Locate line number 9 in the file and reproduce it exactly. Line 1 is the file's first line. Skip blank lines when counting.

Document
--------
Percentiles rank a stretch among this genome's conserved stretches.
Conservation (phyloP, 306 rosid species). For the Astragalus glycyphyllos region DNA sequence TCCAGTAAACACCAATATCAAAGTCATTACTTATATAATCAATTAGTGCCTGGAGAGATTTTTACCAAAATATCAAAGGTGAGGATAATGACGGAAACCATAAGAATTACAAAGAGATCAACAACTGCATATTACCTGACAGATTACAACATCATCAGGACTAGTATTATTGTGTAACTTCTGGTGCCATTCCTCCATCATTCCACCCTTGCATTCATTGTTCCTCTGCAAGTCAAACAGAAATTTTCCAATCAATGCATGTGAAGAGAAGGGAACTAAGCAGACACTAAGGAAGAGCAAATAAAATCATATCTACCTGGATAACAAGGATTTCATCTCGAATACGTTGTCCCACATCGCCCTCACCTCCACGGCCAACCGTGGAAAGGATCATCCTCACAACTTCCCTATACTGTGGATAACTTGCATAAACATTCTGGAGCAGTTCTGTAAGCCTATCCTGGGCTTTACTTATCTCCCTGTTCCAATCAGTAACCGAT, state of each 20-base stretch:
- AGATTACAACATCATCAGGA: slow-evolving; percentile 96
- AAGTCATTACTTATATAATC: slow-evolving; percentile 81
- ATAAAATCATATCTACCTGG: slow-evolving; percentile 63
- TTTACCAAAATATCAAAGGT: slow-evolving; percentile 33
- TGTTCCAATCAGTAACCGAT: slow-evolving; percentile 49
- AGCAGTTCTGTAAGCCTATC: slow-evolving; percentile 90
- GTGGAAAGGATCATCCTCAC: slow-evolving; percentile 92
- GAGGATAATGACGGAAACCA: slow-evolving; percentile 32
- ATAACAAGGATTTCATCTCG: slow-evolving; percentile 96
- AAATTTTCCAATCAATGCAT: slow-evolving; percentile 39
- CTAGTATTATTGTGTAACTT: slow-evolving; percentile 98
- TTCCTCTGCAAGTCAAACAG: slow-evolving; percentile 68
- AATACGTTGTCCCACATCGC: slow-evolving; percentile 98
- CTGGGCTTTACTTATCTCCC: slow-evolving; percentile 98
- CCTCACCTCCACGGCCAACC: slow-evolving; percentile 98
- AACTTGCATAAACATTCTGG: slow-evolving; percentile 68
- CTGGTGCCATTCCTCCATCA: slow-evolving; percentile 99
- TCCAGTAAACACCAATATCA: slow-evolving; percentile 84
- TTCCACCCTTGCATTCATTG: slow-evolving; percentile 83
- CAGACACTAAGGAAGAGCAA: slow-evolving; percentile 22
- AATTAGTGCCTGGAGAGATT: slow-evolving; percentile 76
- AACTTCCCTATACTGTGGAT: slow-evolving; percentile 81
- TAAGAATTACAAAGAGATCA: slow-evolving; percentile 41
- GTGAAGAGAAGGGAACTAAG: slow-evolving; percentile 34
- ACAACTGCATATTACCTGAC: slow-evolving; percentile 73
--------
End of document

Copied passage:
- GTGGAAAGGATCATCCTCAC: slow-evolving; percentile 92